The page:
But when cities or countries are accustomed to live under a prince, and his family is exterminated, they, being on the one hand accustomed to obey and on the other hand not having the old prince, cannot agree in making one from amongst themselves, and they do not know how to govern themselves. For this reason they are very slow to take up arms, and a prince can gain them to himself and secure them much more easily. But in republics there is more vitality, greater hatred, and more desire for vengeance, which will never permit them to allow the memory of their former liberty to rest; so that the safest way is to destroy them or to reside there.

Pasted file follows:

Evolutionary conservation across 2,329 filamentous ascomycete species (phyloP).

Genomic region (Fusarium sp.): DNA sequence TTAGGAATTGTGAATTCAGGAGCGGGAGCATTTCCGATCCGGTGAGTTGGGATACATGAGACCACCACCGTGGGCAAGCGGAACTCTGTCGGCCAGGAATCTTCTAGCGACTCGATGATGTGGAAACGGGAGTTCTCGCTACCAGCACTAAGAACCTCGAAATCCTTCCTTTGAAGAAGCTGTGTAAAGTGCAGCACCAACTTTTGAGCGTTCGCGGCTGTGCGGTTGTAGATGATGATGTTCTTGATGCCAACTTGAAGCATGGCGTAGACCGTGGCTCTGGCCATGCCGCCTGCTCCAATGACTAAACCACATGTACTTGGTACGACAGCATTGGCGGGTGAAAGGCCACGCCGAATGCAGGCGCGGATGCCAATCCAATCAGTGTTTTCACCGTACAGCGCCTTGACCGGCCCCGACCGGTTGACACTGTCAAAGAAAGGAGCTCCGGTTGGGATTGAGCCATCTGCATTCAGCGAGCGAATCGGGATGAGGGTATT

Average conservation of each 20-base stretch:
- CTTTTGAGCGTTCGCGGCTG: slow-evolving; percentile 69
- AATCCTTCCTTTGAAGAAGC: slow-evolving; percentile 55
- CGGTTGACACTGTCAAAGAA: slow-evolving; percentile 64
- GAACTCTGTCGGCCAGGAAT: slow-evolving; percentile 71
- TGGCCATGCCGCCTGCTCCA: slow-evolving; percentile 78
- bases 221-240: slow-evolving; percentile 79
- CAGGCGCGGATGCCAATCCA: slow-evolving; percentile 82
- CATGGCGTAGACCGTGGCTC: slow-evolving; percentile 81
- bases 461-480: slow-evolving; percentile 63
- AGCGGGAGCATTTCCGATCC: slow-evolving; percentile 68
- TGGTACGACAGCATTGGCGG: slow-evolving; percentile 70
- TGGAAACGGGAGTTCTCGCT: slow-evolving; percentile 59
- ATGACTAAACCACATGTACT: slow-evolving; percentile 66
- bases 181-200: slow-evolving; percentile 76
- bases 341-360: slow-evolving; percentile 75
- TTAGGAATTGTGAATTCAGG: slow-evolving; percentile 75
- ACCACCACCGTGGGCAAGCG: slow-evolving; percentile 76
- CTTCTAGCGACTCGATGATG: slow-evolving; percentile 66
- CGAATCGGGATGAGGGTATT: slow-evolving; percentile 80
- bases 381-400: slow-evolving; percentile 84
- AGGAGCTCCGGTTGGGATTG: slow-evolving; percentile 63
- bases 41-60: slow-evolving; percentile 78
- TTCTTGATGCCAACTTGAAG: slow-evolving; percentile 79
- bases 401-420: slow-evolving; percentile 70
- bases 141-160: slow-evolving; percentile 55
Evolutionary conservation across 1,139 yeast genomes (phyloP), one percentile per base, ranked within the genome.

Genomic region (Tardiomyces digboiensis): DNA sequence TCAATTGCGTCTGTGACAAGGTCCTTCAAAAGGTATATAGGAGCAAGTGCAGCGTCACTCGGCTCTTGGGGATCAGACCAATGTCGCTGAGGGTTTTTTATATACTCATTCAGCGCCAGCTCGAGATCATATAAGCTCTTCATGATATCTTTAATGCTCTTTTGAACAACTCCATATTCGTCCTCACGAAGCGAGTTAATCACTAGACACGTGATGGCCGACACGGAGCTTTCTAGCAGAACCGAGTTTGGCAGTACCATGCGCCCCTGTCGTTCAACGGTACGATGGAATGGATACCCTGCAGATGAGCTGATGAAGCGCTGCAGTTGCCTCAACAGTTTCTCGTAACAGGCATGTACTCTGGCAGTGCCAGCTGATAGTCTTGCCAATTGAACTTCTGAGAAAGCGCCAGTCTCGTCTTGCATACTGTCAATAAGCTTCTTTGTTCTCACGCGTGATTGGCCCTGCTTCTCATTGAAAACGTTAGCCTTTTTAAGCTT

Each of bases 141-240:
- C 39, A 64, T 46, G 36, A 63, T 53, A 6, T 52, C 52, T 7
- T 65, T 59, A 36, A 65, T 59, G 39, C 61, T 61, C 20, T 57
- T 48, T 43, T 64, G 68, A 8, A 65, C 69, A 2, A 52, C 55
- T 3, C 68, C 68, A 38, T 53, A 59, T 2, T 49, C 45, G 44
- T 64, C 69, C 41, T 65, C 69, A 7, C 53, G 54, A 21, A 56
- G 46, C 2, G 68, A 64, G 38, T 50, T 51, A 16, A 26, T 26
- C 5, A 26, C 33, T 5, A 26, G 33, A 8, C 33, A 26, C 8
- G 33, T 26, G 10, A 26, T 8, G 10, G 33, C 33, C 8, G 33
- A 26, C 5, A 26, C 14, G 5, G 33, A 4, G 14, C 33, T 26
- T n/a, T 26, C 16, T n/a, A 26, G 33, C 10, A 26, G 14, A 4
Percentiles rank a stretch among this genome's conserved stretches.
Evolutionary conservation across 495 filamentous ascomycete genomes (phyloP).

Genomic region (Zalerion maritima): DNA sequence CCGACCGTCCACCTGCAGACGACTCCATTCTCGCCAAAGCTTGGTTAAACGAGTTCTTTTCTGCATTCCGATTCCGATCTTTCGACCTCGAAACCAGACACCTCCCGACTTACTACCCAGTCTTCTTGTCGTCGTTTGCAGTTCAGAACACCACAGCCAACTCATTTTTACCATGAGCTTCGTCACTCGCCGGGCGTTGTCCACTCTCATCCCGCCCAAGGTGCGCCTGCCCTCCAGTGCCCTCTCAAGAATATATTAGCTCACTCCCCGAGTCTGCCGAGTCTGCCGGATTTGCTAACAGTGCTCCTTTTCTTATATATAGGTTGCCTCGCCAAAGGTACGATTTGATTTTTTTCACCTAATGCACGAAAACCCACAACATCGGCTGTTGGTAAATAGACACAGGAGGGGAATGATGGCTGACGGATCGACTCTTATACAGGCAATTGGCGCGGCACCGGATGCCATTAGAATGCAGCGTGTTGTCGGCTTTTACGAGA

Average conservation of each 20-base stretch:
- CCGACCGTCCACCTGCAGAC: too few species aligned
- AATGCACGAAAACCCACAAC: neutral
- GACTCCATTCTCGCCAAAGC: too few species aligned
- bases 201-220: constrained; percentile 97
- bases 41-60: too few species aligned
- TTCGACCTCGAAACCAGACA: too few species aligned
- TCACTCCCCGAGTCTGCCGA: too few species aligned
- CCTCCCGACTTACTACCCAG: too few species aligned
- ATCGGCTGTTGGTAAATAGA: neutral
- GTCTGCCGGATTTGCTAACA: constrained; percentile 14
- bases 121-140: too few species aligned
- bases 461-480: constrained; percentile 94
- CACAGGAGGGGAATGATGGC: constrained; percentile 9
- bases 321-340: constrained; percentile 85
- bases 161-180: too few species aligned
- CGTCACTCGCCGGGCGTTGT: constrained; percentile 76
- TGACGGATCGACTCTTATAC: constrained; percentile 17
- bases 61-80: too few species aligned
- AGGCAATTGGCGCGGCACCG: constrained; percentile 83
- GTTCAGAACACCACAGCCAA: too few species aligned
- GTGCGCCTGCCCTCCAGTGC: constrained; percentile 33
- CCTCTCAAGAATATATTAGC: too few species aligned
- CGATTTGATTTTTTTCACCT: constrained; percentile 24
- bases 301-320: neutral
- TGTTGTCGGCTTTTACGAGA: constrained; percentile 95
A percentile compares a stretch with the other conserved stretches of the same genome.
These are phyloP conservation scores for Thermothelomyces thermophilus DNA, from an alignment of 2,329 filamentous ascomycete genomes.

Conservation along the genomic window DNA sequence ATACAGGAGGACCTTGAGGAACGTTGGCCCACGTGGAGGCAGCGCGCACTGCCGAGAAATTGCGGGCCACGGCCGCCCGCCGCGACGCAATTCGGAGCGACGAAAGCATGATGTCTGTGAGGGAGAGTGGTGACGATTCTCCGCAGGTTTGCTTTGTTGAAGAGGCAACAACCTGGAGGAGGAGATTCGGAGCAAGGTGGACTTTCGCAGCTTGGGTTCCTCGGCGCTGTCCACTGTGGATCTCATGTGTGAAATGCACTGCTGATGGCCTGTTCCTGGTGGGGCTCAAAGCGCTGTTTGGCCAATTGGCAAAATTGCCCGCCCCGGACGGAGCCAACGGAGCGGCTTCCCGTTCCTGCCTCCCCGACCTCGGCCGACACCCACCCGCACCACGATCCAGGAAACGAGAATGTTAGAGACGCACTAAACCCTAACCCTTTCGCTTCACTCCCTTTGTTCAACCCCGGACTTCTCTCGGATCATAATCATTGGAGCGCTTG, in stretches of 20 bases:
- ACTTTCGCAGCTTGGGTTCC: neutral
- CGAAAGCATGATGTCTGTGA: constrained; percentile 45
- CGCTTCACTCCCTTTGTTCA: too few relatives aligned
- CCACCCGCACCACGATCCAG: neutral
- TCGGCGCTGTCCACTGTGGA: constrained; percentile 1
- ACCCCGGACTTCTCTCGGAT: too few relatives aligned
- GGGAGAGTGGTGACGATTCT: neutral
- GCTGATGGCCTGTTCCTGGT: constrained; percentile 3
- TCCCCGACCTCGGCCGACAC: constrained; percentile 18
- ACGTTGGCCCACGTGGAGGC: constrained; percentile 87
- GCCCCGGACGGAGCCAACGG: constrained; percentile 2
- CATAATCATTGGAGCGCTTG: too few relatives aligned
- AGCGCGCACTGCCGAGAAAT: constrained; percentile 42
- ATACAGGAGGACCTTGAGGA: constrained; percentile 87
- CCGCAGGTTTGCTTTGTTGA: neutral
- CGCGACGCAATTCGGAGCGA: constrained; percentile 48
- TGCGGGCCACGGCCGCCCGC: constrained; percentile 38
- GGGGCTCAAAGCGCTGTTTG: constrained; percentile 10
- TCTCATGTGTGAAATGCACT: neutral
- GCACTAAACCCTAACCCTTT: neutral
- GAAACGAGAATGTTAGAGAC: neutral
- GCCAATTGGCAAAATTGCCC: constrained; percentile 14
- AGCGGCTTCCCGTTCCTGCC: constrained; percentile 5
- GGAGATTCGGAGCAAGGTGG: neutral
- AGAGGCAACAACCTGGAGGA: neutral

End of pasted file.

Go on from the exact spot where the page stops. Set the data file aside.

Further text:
How does Machiavelli work to achieve his secondary purpose—to inform his readers?
He explains that principalities don’t know how to rule themselves.
He describes the steps people take when they join rebellions.
He describes the emotions of people in a conquered republic.
He shows the different roles within a royal family.
He argues why a prince should sometimes ruin a city.